brands under fire

Hyundai Looks to Put Mileage Misstep Behind It, but Lawsuits Still Linger

Posted by Dale Buss on May 20, 2013 01:39 PM

Hyundai is reportedly close to settling 38 federal lawsuits filed after it overstated the fuel economy of its cars. Such a turning point might suggest a grand statement by the brand seeking to sweep that nasty episode behind Hyundai for good with a hearty mea culpa.

But just as Hyundai marketing stewards have done from the beginning of this shameful interlude that began in November, they're making sure they communicate primarily with the offended parties—Hyundai owners—instead of with the general public. Hyundai simply continues to carry out the remedy it came up with last fall of an apology to those owners, changing of internal procedures about estimating mileage, and a reimbursement to its customers consisting of debit cards for gasoline purchases to help make up for the mileage they "lost," around $88 for each year they've owned the vehicle with overstated mileage.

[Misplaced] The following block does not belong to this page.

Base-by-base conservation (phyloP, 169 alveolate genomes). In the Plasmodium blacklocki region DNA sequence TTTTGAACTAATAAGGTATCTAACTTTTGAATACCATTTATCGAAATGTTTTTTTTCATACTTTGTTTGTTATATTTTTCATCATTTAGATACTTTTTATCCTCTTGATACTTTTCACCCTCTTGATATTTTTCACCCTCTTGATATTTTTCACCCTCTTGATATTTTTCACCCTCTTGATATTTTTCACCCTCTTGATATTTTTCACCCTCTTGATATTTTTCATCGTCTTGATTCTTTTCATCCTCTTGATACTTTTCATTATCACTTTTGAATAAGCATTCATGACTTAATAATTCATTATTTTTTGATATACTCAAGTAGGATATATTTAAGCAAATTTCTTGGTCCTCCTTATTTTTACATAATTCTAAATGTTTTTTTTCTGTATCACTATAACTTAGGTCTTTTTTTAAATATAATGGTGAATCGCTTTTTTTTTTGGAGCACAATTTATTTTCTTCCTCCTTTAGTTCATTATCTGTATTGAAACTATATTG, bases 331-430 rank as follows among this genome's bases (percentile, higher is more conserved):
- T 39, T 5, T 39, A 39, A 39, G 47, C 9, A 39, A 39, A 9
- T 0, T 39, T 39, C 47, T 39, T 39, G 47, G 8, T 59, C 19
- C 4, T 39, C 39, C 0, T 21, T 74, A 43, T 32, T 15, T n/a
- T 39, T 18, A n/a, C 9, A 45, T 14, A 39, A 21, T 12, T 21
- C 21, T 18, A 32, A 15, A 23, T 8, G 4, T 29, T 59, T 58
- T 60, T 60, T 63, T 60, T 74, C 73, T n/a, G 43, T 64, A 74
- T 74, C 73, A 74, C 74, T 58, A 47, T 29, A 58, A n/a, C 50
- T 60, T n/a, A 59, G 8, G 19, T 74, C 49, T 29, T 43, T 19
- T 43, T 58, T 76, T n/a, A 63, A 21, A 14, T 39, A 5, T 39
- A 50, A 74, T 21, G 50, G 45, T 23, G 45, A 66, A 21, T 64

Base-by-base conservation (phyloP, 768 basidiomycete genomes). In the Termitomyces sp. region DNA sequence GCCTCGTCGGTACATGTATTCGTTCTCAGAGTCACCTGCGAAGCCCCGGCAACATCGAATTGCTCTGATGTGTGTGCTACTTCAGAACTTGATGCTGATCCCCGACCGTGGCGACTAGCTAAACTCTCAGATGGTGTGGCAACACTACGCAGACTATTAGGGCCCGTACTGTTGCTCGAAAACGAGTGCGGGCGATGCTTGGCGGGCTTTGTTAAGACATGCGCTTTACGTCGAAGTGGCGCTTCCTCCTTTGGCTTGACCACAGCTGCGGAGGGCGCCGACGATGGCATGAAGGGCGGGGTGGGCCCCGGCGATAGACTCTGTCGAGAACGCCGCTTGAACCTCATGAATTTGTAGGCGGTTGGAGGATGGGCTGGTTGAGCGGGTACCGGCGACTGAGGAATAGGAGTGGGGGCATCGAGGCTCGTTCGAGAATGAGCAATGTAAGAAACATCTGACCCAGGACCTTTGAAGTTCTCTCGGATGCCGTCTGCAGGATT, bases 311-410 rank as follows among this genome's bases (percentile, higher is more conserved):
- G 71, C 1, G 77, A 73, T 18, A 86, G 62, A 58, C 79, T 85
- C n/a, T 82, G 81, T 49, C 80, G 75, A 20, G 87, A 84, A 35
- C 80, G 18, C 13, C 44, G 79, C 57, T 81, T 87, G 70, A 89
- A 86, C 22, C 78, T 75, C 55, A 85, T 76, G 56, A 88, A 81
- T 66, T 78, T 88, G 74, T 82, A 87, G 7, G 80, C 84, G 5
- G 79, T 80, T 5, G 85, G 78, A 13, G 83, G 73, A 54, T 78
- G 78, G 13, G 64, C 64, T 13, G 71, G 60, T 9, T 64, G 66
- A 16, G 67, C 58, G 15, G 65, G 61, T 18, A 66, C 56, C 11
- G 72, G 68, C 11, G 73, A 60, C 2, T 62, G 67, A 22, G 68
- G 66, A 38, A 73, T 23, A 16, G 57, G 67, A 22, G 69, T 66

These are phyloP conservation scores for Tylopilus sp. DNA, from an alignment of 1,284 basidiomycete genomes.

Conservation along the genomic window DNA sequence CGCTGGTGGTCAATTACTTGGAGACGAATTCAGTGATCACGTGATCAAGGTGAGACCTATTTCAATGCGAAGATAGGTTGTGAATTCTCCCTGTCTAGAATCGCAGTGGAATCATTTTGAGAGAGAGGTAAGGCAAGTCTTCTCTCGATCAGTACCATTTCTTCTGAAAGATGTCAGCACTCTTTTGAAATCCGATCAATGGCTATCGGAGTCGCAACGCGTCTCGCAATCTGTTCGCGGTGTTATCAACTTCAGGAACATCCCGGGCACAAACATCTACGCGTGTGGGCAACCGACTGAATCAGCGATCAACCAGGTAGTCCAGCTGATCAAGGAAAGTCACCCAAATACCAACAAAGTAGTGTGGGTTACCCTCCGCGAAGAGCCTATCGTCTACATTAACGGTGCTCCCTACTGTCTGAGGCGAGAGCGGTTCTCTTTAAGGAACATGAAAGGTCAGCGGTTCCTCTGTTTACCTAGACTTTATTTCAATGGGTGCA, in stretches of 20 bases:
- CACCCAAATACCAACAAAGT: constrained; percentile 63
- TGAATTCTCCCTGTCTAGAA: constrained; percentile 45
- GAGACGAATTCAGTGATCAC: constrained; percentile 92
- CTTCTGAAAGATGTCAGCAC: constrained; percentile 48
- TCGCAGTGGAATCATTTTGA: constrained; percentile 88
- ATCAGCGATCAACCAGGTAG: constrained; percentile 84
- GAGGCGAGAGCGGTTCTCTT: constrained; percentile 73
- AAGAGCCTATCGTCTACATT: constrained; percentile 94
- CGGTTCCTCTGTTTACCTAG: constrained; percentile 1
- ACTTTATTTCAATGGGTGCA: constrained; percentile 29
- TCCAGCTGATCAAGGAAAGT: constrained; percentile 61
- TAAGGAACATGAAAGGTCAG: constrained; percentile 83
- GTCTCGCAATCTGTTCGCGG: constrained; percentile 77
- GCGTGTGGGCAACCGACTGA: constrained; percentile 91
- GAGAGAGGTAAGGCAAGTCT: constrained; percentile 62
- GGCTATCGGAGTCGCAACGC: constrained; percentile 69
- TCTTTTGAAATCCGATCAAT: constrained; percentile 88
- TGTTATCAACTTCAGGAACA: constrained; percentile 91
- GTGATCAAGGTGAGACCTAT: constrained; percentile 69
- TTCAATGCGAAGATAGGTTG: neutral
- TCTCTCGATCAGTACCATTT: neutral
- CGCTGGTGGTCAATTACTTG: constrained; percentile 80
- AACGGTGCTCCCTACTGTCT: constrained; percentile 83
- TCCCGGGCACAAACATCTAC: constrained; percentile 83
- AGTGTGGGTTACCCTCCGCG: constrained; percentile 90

"We're focusing on the owners," Steve Shannon, CMO of Hyundai of America, told brandchannel. "We think we're doing the right thing. Every day a certain number of [reimbursement chits] come in and we send them a debit card, and the owners tend to be very pleased with the fairness of the settlement."Continue reading...

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brands under fire

Investors Speak Out Against US Retailers Over Refusal of Bangladesh Reform

Posted by Alicia Ciccone on May 17, 2013 05:47 PM

It turns out that angry consumers aren't the only ones that American retailers need to worry about. In a joint statement published Thursday, a group of investors sought out to express their dissatisfaction with US retailers that have refused to sign the Bangladesh fire and safety agreement.

The release, undersigned by Amalgamated Bank Longview Funds and 14 others said, "We expect companies in our portfolios to ensure the integrity of their supply chains." The group, which reportedly holds a combined $1.35 trillion in assets, called out both Walmart and Gap, two major US retailers who spoke out against the accord, advising them to act swiftly and effectively in agreeance with the legally-binding proposal, which was signed by over 30 international companies by its May 15 deadline.